Not sold on the need for an airtight e-mail and computer use policy? Check out this twisted tale.
Those solid policies recently protected an employer that was being sued for pregnancy discrimination, retaliation, intentional infliction of emotional distress, and invasion of privacy — improperly reading privileged e-mails between the employee and her attorney.
Here’s a look at the complicated case:
Gina Holmes served as the assistant to the CEO of a California developer of retail real estate. When she took the job, she read and signed the company’s computer use/e-mail policy, which made it clear that all activity on company computers was open to monitoring by management.
Only a couple of months after assuming the post, she notified the CEO, Paul Petrovich, that she was pregnant and would need to take maternity leave.
That was July; she told her boss she planned to work up to her due date — Dec. 7 — and would then take six weeks of leave.
But a few weeks later, when Petrovich brought up the subject of covering her duties when she was out on leave, Holmes’ plans had apparently changed.
She told Petrovich she estimated her leave would begin around Nov. 15 — and she might be taking the full time allowed under state law: four months.
Petrovich wasn’t happy. “I need some honesty,” he wrote Holmes in an e-mail. “How pregnant were you when you interviewed with me and what happened to six weeks? … This is an extreme hardship on me, my business and everybody else in the company.
“You have rights for sure and I am not going to do anything to violate any laws, but I feel taken advantage of and deceived.”
Holmes replied that because of her age (39) and a history of miscarriages, she delayed announcing her pregnancy until she could have an amniocentesis to make sure the baby was healthy.
She wrote Petrovich, “I feel that your words have put us in a bad position where our working relationship is concerned, and I don’t know if we can get past it … (P)lease just tell me if what you are wanting at this time, is for me not to be here anymore, because that is how it feels.”
Petrovich wrote back: “The decision is all yours as to whether you stay here. I am not asking for your resignation. … No, you are not fired.”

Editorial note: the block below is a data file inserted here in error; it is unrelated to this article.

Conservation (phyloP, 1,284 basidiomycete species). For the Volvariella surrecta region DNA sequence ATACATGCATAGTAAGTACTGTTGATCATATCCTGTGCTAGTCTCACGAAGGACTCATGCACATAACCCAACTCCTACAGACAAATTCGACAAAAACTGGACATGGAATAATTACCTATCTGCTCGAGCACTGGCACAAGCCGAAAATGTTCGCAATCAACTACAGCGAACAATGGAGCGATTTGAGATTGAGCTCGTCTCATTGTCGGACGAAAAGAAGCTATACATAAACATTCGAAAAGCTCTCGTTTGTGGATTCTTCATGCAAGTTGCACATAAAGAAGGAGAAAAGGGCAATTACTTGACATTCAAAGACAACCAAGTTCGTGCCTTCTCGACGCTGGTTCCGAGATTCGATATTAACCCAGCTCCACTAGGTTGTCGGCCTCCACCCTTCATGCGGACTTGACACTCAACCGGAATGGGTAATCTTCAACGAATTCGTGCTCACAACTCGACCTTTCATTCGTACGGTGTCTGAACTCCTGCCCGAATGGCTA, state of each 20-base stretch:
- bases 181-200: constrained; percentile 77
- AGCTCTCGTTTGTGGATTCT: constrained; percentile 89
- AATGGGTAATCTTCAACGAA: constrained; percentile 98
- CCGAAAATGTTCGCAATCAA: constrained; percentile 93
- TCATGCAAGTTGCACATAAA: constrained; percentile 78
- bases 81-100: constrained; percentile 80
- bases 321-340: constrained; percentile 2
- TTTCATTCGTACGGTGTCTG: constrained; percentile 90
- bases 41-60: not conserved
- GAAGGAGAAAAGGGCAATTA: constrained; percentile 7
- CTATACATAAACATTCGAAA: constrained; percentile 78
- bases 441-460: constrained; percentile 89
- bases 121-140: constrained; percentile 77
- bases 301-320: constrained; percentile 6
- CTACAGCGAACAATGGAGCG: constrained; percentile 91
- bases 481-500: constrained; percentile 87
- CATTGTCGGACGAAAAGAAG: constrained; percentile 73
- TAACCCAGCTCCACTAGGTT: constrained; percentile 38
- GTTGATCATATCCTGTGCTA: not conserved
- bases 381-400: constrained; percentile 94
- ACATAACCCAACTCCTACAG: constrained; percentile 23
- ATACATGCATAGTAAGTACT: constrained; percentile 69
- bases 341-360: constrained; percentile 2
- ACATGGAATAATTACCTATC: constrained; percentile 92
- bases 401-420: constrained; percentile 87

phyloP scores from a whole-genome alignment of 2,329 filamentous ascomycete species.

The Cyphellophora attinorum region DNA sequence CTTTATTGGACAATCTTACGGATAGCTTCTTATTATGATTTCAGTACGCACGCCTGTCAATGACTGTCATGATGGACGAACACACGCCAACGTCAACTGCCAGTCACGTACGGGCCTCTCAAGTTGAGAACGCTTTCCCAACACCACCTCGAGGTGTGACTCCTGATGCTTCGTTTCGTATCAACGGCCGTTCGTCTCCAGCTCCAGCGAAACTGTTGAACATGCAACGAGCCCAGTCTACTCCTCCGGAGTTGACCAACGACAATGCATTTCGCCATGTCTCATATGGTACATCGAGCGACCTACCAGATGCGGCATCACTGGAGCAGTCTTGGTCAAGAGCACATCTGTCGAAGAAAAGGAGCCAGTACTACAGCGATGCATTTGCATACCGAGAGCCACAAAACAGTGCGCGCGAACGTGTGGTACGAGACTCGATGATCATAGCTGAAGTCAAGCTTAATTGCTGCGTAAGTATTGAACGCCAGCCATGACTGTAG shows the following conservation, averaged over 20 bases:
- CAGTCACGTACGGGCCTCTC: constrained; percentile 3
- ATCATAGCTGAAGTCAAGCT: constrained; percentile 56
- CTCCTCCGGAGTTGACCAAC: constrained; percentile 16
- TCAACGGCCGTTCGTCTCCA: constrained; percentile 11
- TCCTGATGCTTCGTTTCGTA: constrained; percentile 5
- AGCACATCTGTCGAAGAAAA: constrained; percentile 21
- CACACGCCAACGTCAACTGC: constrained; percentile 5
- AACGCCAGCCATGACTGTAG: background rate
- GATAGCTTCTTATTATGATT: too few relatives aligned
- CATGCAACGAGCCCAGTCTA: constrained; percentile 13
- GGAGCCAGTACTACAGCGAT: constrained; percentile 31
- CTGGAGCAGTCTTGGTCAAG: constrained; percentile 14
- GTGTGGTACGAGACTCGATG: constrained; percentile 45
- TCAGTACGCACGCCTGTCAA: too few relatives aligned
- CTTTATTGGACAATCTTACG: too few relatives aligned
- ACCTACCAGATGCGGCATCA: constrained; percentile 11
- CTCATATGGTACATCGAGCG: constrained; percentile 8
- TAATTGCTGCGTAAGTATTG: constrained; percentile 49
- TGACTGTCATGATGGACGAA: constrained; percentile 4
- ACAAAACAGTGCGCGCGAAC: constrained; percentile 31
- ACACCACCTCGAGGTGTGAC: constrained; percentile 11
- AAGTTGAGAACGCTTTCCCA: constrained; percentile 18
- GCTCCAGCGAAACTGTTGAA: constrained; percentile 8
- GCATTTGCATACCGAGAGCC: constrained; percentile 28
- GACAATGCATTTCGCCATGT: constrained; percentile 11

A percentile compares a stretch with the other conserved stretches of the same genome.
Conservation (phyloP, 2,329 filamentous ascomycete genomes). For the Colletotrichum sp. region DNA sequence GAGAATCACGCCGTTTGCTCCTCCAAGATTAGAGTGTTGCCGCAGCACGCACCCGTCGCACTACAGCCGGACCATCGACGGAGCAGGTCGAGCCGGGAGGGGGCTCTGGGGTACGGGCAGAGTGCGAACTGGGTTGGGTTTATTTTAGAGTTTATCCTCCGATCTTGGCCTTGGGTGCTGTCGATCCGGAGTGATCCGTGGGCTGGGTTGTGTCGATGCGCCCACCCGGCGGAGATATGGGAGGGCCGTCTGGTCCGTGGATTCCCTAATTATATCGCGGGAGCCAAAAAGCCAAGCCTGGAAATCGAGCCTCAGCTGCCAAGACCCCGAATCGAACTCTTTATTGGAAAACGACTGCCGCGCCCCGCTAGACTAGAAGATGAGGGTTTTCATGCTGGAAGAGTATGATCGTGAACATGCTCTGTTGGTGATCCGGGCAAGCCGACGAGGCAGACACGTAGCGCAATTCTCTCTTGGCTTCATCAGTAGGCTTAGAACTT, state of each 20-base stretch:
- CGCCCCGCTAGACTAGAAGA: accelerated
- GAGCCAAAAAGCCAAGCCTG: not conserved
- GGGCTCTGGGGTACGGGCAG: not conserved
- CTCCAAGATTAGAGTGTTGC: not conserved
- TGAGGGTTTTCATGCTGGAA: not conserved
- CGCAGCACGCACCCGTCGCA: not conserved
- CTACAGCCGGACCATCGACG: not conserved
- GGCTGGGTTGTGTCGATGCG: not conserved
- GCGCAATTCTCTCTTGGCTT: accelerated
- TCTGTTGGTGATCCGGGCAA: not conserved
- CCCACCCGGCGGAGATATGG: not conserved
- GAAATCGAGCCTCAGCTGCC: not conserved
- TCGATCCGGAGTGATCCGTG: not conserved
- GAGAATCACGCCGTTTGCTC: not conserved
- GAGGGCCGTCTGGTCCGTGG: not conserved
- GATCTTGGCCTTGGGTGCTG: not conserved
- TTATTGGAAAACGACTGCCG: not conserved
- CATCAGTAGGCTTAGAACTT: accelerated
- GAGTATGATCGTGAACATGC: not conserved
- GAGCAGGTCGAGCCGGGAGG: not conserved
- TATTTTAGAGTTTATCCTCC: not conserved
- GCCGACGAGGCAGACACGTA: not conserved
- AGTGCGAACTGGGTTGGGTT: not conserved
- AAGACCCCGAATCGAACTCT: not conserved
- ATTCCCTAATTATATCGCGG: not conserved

Later, in another exchange of e-mails, the two seemed to settle their differences. Holmes offered to be flexible, saying she’d work from home or come in a few hours a day during her leave.
Petrovich explained that he was upset by her apparent change in plans, but “I want you to stay. It will work.”
Some time later, Holmes learned that Petrovich had forwarded her initial e-mails to several other company managers — in court, Petrovich explained he had done so “because I was afraid (Holmes) was about to quit.”
If she had left the company, Petrovich said, the other managers would be involved in both covering her duties and finding a new person for the position.
There’s another twist in this tale: The same day of the e-mail exchange in which Holmes and Petrovich appeared to patch up their differences, Holmes used her company computer to e-mail an attorney, Joanna Mendoza.
She asked Mendoza for a referral to an attorney specializing in pregnancy discrimination cases — her boss, Holmes said, was making life “unbearable.”
A couple of days later, after meeting with Mendoza, Holmes e-mailed Petrovich to say she wasn’t coming back to work because of “your feelings about my pregnancy (which) leave me no alternative but to end my employment here.”
Court’s not convinced
A year later, Holmes filed suit, saying that the Petrovich’s forwarding her earlier e-mails had created a hostile work environment and was evidence of bias against her.
The trial court dismissed Holmes’ discrimination and retaliation claims. There was no hostile work environment — forwarding the e-mails was a reasonable business decision on Petrovich’s part. And it was clear that Petrovich wasn’t pushing Holmes to resign, the judge ruled.
In a trial on the claims for intentional infliction of emotional distress and invasion of privacy, the jury found in favor of the employer.
On appeal, Holmes claimed the trial court should not have allowed Petrovich to use the e-mails she sent to a lawyer seeking a referral — that was privileged communication between attorney and client.
But the court wasn’t buying it. Holmes waived the privilege because she used company e-mail, the judge said — and there were clear policies explaining the company’s right to monitor e-mail.
Holmes didn’t use her home computer, the court noted, where she would have some expectation of privacy. But using her employer’s computer — after being expressly warned that e-mails were monitored — was “akin to consulting her attorney in one of defendants’ conference rooms, in a loud voice, with the door open,” the judge wrote.
Cite: Holmes v. Petrovich Development Co. For a look at the full ruling, go here.
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